In Pursuit of Hospitality

Kindness is key in the restaurant and hotel business.
Photo: Alex Michl

Scott Math lives in a Romans 12 mindset where working hard and showing hospitality means just another day at the office.

Scott, of Walnut Creek Johnston, has spent the majority of his career working for the Heart of America Group. Heart of America owns and operates 32 restaurants and hotels in the Midwest, including Johnny’s Italian Steakhouse, Wildwood Lodge, and The Machine Shed, as well as franchising hotels such as Holiday Inn and DoubleTree. 

From a high school summer job as a busboy in his hometown restaurant, to serving as general manager, to now transitioning into his role as Director of Intercontinental Hotel Group Brand Operations, Scott has dedicated his life to having both an earthly and heavenly attitude of hospitality.

“There are a lot of people who don’t know the Lord—it doesn’t take my business to figure that out, but you see it in action,” Scott said. “We all want to be recognized. We all want to know our lives matter.”

Hotels and restaurants are businesses people from all walks of life use, providing an opportunity for Scott to serve and love many. From the guests he serves and the people he works alongside to the owner he is employed by, Scott says his responsibility to affect people’s intrinsic value is at the core of his job description. 

“We’re in the business of sharing the power of love, not the love of power. As soon as we get that backwards, we’re going to fail,” Scott said. “Everybody has to be looked after and needs to be shown the power of love, and the power of love is ultimately Christ’s love. We all matter to Him. Some know it, and some will come to know it.”

The hotel Scott manages serves as the training ground for incoming executives who will operate other brands. Scott is directly involved in the development of teams as they prepare for new projects. Leadership in the workplace resembles discipleship in Scott’s eyes. 

“Leadership isn’t top-down; leadership is side-by-side,” Scott said. “Jesus walked with His disciples. He went where nobody else would go. You have that ability in the work world to be alongside your coworkers. They learn from you firsthand. A consistent leadership role is always led by example. You’re learning from someone that does, not just knows.”

"Jesus walked with His disciples. He went where nobody else would go. You have that ability in the work world to be alongside your coworkers."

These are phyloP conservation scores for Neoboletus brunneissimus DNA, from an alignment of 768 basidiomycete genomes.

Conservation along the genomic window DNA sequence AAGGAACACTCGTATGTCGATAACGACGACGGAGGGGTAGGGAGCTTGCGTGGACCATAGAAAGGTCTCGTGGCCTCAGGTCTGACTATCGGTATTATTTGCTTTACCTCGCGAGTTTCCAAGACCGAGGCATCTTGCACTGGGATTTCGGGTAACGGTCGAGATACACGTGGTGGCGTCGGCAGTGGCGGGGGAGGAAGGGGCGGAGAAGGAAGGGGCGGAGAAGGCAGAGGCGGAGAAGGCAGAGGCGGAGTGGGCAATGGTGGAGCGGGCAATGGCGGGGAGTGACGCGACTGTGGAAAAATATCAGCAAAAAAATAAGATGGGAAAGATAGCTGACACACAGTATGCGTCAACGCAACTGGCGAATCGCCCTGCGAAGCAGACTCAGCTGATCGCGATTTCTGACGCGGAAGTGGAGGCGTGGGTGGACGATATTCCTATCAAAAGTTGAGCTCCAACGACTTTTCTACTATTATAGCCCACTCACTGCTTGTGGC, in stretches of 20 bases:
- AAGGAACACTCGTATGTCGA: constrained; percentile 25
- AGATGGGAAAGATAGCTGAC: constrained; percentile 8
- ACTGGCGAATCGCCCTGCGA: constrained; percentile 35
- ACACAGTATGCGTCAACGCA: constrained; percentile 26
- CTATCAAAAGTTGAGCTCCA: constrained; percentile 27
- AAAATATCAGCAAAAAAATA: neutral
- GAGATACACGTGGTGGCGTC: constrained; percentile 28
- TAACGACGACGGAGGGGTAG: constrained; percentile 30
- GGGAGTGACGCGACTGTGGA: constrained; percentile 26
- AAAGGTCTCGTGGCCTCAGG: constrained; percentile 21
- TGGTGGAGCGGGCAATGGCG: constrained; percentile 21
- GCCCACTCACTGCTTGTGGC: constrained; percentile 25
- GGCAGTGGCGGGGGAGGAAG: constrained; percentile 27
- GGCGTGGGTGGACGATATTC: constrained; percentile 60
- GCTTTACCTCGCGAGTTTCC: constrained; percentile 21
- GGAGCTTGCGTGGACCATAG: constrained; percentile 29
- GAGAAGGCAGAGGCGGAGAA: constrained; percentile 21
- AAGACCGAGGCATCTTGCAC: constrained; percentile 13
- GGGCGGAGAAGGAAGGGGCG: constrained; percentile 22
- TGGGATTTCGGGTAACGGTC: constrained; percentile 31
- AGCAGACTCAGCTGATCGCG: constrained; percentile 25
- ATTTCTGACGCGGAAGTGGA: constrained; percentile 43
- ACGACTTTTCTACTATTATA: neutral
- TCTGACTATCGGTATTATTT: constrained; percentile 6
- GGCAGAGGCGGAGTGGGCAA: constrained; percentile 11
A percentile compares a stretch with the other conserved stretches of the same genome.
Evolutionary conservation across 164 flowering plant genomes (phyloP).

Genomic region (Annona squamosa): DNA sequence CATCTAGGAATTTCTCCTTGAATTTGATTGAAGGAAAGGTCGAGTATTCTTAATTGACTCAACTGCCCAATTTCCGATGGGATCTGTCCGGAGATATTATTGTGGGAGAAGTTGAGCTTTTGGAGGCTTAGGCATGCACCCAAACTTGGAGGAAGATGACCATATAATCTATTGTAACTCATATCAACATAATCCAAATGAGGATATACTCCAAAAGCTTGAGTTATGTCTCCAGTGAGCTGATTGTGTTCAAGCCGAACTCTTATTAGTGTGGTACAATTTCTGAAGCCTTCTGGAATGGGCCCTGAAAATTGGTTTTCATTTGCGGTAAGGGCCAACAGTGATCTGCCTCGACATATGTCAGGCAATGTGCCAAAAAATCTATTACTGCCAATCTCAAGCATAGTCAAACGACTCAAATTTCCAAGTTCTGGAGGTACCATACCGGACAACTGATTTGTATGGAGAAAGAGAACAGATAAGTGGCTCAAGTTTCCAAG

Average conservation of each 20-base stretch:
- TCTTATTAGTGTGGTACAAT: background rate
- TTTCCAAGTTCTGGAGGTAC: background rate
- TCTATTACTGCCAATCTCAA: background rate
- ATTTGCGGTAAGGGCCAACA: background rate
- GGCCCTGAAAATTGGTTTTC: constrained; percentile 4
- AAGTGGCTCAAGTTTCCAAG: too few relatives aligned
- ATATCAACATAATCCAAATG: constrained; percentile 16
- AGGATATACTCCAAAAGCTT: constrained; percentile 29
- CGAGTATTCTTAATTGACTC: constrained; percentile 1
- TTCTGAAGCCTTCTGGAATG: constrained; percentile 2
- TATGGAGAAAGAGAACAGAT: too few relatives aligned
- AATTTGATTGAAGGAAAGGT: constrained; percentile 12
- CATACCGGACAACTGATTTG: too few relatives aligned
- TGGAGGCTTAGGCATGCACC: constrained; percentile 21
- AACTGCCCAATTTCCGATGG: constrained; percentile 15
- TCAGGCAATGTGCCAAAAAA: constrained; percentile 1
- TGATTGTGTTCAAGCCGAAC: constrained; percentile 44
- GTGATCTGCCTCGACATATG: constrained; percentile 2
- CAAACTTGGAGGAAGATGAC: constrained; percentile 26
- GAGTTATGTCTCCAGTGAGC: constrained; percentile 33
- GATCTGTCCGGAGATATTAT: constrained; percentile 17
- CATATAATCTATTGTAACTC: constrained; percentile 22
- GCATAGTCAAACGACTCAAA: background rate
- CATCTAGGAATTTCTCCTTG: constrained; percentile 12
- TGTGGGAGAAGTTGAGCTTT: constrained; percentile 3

In his business, Scott tries to adhere to a biblical mindset of money, viewing profits as a “report card” of how effectively people are being cared for, not the end goal in itself. “We’re getting paid to be nice to people! We talk in our industry about 'killing ‘em with kindness,’ but it comes down to showing them love,” Scott said. “It doesn’t get any better than that. I want [employees] to realize that their paycheck is just a byproduct of how they deliver."


Sharing Christ in the workplace can look different from day to day, whether it means verbally sharing the Gospel, imitating Christ in his actions, or implementing principles from the Bible by quoting scripture to his staff. “I’ve prayed for that wisdom of when that timing should be right. My staff knows I believe,” Scott said. “I’ll still say Merry Christmas to people. I’ve had one guest correct me and say, ‘No, it’s Happy Holidays,’ and I’ll apologize. I understand it. My purpose is not to offend but to share.”

Scott trusts God has him serving exactly where he should be. His advice to young professionals, his two daughters, and those who are choosing a career path comes down to passion.

“Do what you love. It shouldn’t feel like work. When I interview for people to join our teams, I’m looking for that personality that wants to serve. I like finding out, is this just a job? Is it a career where you’re just trying to climb that corporate ladder, or was it a calling?” Scott said. “To take it to that next level is to ask, have you been chosen? I’m looking above as to who chose me to do this, otherwise I probably would not have done this as long as I have. Find what you’ve been chosen to do.” 

Since that summer of 1986 as a busboy, Scott has been working to serve the best that he can. He knows serving well is valuable and will always be important. 

“To have a servant-minded attitude is Christ-like. That role exists for a reason. That’s one of the things I remind people, that they can be world-class whatever they do. It takes a nanosecond to make that decision, to be the best server, but it takes a lifetime to master,” Scott said. “Self-improvement is where it’s at, whether it’s how you’re going to study the Word, live like Christ, or volunteer."

Regardless of career path or role, Scott says that working for the Lord means building others up instead of building yourself up and making a decision to work hard longterm. “What you do matters. You’ve been created to do something,” Scott said. “One way or another, you’re serving, so serve with all your heart.”